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The cost of health care is an unceasing concern for Americans, as prices have soared over the past 30 years. Total health expenditures have risen from $74.6 billion in 1970 to $1.4 trillion in 2000. Even more troubling, health expenditures exploded to $3.3 trillion in 2016, according to the Centers for Medicare and Medicaid Services.
Rising costs have been compounded by government “fixes,” such as the Affordable Care Act, which sought to lower costs. Obamacare increased premiums and still requires massive taxpayer subsidies. The Trump administration, seeking to lower health care’s massive costs, has strategically targeted areas of the health care market that can be improved. One of those areas is pharmaceuticals.
In recent years, the prices of certain drugs have been artificially inflated to unaffordable levels, jeopardizing public health. For example, former Turing Pharmaceuticals CEO Martin Shkreli charged $750 per pill for Daraprim, a treatment for infectious diseases. Consumer outrage was further exacerbated when pharmaceutical giant Mylan was accused of inflating the price of its signature allergy treatment, EpiPen, a lifesaving epinephrine injection product that many schoolchildren with fatal allergies depend on.
When Mylan raised the price of EpiPens by roughly 400 percent from 2010 to 2016, consumers were not complacent. Mylan ultimately agreed to pay the federal government $465 million amid allegations they violated the False Claims Act by knowingly misclassifying EpiPen as a generic drug in an attempt to avoid paying Medicaid rebates.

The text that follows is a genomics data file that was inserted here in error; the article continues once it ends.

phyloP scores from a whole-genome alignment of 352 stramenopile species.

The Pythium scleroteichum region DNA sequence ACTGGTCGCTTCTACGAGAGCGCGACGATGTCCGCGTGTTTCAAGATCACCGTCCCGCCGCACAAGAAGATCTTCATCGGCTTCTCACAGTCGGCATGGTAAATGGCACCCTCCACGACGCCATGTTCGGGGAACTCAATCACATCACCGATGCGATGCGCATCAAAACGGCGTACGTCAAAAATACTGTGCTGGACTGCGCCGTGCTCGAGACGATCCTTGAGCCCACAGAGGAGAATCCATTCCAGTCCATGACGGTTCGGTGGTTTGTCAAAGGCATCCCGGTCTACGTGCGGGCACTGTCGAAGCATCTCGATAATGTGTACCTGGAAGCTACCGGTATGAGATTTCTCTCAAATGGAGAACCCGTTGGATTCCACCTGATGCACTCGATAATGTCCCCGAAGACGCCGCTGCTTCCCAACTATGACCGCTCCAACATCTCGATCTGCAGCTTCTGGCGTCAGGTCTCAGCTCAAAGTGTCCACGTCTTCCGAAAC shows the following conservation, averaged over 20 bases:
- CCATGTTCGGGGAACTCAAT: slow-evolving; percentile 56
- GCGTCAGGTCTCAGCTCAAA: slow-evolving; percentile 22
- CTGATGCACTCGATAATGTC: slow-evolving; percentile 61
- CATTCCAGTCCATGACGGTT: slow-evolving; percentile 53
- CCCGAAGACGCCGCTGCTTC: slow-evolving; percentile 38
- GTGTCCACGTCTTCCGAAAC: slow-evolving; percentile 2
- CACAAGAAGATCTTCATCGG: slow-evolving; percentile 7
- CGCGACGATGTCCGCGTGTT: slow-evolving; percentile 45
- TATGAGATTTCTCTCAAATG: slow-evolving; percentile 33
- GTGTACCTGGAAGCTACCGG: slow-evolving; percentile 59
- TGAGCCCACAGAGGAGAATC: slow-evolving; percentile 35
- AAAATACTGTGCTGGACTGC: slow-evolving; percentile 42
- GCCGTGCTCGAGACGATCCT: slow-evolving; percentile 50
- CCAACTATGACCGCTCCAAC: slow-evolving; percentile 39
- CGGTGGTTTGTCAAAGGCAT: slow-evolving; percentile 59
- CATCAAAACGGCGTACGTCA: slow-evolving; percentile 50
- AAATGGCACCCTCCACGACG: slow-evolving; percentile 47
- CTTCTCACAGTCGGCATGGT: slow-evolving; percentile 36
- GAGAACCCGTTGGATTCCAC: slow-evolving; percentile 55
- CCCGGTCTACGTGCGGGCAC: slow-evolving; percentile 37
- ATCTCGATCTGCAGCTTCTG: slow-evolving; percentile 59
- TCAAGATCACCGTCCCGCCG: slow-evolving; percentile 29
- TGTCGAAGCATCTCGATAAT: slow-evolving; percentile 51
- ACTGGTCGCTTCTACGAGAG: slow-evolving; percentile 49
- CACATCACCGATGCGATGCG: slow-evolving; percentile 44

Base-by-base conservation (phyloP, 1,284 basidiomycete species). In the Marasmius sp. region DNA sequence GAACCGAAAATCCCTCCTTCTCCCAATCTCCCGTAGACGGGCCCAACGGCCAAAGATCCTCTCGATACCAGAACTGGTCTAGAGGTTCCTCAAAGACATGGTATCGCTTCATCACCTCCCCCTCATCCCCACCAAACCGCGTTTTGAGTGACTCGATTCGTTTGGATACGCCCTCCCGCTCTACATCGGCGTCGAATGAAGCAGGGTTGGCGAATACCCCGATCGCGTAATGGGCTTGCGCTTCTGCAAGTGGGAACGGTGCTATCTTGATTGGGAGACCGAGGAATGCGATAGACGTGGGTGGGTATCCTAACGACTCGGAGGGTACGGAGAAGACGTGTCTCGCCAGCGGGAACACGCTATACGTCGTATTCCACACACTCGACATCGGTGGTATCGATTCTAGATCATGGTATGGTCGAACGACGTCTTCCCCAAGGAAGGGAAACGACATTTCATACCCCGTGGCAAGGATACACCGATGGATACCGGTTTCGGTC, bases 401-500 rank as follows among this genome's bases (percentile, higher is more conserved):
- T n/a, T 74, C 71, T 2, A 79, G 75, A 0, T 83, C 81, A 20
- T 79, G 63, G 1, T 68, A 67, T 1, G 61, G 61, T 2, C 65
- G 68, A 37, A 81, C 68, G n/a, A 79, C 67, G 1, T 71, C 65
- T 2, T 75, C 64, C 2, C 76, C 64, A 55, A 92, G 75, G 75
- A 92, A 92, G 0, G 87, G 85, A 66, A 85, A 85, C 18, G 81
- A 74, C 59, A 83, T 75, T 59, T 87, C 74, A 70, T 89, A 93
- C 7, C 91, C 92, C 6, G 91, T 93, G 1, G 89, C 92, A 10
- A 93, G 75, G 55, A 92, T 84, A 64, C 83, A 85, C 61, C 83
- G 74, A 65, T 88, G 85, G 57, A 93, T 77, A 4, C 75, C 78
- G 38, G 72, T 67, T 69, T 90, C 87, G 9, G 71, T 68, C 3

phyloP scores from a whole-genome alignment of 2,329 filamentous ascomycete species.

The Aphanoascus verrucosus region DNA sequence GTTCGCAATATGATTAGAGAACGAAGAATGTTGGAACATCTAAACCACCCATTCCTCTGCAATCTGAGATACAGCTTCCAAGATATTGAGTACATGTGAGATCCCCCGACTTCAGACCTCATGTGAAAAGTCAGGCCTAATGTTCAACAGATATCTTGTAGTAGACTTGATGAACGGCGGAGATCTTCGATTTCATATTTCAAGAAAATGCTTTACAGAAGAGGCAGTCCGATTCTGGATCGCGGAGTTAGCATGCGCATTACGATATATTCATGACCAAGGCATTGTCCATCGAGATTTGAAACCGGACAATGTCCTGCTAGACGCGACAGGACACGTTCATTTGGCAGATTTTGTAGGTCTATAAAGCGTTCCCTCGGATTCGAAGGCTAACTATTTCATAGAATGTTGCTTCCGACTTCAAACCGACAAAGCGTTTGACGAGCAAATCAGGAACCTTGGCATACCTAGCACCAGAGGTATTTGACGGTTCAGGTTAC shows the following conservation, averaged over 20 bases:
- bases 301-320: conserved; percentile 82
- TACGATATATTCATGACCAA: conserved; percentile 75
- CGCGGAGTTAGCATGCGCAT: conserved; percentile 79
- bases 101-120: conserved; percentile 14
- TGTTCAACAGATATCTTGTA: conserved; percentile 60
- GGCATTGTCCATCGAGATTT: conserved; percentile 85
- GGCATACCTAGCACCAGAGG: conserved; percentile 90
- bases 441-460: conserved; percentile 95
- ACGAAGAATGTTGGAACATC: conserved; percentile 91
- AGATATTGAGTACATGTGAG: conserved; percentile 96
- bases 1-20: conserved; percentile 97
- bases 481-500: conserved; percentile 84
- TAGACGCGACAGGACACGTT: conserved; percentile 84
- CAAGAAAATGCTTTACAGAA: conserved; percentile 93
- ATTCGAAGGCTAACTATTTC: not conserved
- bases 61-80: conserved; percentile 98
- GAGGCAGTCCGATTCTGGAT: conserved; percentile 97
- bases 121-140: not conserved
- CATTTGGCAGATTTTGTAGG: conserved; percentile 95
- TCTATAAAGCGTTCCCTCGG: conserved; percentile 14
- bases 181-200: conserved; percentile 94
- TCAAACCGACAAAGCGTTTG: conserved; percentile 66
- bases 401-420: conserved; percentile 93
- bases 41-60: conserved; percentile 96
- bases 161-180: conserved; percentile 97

In 2015, an estimated 3.6 million Americans were prescribed an EpiPen, according to a report from The Wall Street Journal. Because of the dramatic price increase, consumers and health care groups requested help from the Trump administration.
Fortunately, in late August, U.S. Food and Drug Administration (FDA) Commissioner Scott Gottlieb announced the approval of the first generic version of EpiPen. This affirmed the administration’s philosophy that competition in health care keeps drug prices low and increases access.
According to the Association for Accessible Medicines’ (AAM) 2018 Generic Drug Access and Savings Report, generic drugs saved for consumers and governments nearly $265 billion nationally in 2017. When broken down into savings for Medicare and Medicaid, the savings translated to an average of $1,952 for every Medicare enrollee and $568 for every Medicaid enrollee.
Furthermore, consumers are more than willing to purchase generic drugs. According to the AAM report, nine out of every 10 prescriptions in the United States were filled with generic versions in 2017.
EpiPen was classified as “off-patent” because its patent had expired. However, despite its “off-patent” status, Mylan maintained its near-monopoly on the epinephrine injector market because competitors were not able to reproduce the effective injection mechanism of the EpiPen. FDA regulations prohibited any generic form of the product that didn’t offer an exact replica of Mylan’s injector.
While waiting for Congress to possibly amend the Federal Food, Drug, and Cosmetic Act’s regulatory oversight of “complex” drugs, Gottlieb used the FDA’s authority to approve complex generics.
“We remain committed to doing our part to provide scientific and regulatory clarity for sponsors seeking to develop complex generics,” Gottlieb stated. “As well as prioritize the approval of medicines with little or no generic competition as part of our overarching effort to remove barriers to generic development and market entry of critically important medicines.”
Thanks to the efforts of the Trump administration, hundreds of thousands of schoolchildren and their parents can rest a little easier this fall.
[Originally Published at The Hill]